McKissack left the company and Linda Johnson Rice, who had remained chairman emeritus of Ebony Media Holdings, returned as CEO of the holding company’s Ebony Media Operations entity, Lynne Marek reported March 9 for Crain’s Chicago Business.
Blaec also wrote, “Several of the black writers I spoke with are still awaiting compensation from Ebony. Many of them have threatened legal action. Others have sent countless emails to several departments and still not seen a dime (I reached out to Ebony editors last Friday, and have yet to receive a response).
“Many I spoke with referenced receiving a generic response from the accounts payable department stating their hands were tied to provide payment. Cat also alluded to not knowing who was in charge of payment because the same person who said they could not pay her issued the same-day payment she received only after going public on Twitter. . . .”
“In France’s most consequential election in recent history, voters on Sunday chose Emmanuel Macron and Marine Le Pen to go to a runoff to determine the next president, official returns showed,” Alissa J. Rubin reported Sunday for the New York Times. “One is a political novice, the other a far-right firebrand — both outsiders, but with starkly different visions for the country. . . .”
Among their many differences is their approach to France’s colonial past.
“Le Pen’s expected advance has been one of the few constants in a campaign marked by surprising, dispiriting twists,” Jennifer Sessions, an associate professor of history at the University of Iowa, wrote April 18 for the Conversation, republished Saturday by Newsweek.
“To a historian of French colonialism like me, one of the most revealing is the renewed debate over the memory and teaching of the colonial past. The candidates’ positions on this issue can be seen as a revealing barometer of French attitudes toward immigration, race and multiculturalism today.
Sessions also wrote, “Marine Le Pen has long favored ‘rebalancing’ secondary school curricula. She objects to what she calls the ‘masochism’ of critical histories and calls for counting empire as one of the ‘glorious elements’ of the French past. Students should be taught colonization’s ‘positive aspects’ alongside its negatives.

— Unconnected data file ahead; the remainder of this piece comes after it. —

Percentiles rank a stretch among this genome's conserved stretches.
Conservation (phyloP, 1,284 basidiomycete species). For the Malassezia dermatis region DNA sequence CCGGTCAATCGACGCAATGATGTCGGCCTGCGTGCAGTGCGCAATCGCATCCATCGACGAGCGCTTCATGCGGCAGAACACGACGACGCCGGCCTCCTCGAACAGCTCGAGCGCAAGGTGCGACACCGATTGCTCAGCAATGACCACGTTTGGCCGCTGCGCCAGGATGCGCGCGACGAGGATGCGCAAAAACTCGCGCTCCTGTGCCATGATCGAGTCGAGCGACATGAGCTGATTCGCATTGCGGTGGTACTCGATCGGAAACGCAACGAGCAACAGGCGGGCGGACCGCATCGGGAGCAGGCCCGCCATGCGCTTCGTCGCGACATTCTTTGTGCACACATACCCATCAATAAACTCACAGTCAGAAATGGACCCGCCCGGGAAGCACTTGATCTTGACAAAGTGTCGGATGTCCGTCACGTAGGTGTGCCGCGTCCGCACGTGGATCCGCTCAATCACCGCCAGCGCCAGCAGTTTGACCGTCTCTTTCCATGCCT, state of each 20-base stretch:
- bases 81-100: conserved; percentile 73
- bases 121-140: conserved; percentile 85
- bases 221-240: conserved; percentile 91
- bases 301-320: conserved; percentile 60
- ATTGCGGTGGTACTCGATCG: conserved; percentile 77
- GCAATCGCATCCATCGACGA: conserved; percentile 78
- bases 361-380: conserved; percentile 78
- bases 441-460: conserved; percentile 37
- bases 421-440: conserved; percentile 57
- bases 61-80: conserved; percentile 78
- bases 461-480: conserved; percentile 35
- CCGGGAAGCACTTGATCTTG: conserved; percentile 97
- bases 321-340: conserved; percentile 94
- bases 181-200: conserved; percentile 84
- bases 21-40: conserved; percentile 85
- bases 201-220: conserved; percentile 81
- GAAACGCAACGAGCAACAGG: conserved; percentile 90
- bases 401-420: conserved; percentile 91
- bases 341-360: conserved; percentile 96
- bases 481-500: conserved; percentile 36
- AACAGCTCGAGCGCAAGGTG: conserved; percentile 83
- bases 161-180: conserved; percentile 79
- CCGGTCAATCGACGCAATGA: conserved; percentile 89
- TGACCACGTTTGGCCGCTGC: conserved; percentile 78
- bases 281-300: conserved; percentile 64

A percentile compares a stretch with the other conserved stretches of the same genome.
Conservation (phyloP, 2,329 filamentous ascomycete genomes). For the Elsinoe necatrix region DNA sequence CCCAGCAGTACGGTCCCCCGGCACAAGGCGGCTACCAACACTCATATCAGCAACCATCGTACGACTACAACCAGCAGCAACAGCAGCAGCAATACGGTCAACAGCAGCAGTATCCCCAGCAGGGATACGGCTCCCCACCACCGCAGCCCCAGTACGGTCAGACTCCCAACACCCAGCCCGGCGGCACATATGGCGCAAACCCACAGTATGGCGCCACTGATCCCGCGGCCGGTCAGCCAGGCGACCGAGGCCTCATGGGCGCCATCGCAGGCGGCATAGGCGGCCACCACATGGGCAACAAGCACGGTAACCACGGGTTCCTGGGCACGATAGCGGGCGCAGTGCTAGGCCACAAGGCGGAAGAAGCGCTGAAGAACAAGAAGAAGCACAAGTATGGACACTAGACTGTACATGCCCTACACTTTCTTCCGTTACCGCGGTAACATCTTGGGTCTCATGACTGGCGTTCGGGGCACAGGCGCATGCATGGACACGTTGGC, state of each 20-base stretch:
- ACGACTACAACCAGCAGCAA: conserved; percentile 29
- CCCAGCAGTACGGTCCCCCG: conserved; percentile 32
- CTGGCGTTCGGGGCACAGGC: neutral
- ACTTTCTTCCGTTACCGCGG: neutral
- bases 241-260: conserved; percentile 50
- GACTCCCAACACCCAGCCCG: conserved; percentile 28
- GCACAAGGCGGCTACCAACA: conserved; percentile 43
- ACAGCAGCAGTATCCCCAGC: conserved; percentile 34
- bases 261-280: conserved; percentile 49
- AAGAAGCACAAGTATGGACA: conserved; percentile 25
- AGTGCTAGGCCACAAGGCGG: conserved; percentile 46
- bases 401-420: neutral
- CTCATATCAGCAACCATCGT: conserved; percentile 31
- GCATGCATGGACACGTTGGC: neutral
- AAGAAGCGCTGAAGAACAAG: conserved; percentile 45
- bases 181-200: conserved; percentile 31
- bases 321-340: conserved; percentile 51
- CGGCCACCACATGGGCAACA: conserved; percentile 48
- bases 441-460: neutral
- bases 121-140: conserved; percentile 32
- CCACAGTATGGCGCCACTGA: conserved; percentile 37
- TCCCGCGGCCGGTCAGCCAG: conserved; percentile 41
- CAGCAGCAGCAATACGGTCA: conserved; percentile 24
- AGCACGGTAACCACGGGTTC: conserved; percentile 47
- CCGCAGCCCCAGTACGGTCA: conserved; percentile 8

“. . . Also excised from Marine Le Pen’s’ ‘most positive, most flattering’ version of national history is French collaboration with the Nazis during World War II. Too painful and ‘complex’ for children, such events should be revisited only in high school, ‘if it’s necessary’ . . . Only one candidate has openly challenged this new revisionism: the current favorite to face Le Pen in the second round, centrist former Economy Minister Emmanuel Macron. Macron made waves in February by telling an Algerian television station that French colonization in North Africa was a ‘crime against humanity.’
“ ‘Colonization is part of French history,’ he said. ‘It is a true barbarity and a part of that past we must confront head-on, while also apologizing to the women and men against whom we committed these acts.’ . . .”
The readership survey might be self-selected and unscientific, but a National Enquirer headline reports that “Enquirer Readers Say . . . President Trump Is One Winning Prez.”
“NationalENQUIRER.com asked: ‘How Is President Trump Doing?’ the weekly reported in its April 24 edition. “— the answer was overwhelmingly positive for the Prez!
“52% declared they weren’t tired of winning yet and ‘Highly Approve’ of Trump’s short time in office.
“12% of the surveyed readers were willing to simply ‘Approve’ of the new White House — and 30% blasted Trump as a ‘Total Failure’ even before his first 100 days! . . . .”
The good feelings are mutual, according to Adam Peck, writing Dec. 21 for ThinkProgress.
“Trump’s adoration of the National Enquirer is not new,” Peck wrote. “He has a longstanding friendship with CEO David Pecker, defended the publication as unimpeachable, and has even written articles for the tabloid. The admiration is mutual, too: in August, the Wall Street Journal reported the Enquirer paid $150,000 to prevent a story about Trump’s affair with a former Playboy model from being released, and they were one of the only publications to endorse him. . . .”
Callum Borchers wrote for the Washington Post on March 28, “. . . let’s also point out that Trump has a very friendly relationship with the Enquirer — so friendly, in fact, that Breitbart News ought to be jealous. . . .”
“Most of the televisions in the West Wing display four channels at all times — CNN, Fox, Fox Business and MSNBC,” Ashley Parker and Robert Costa reported Sunday for the Washington Post.
Cable television is such a part of President Trump’s day, they wrote, that “Foreign diplomats have urged their governments’ leaders to appear on television when they’re stateside as a means of making their case to Trump, and U.S. lawmakers regard a TV appearance as nearly on par with an Oval Office meeting in terms of showcasing their standing or viewpoints to the president. . . .”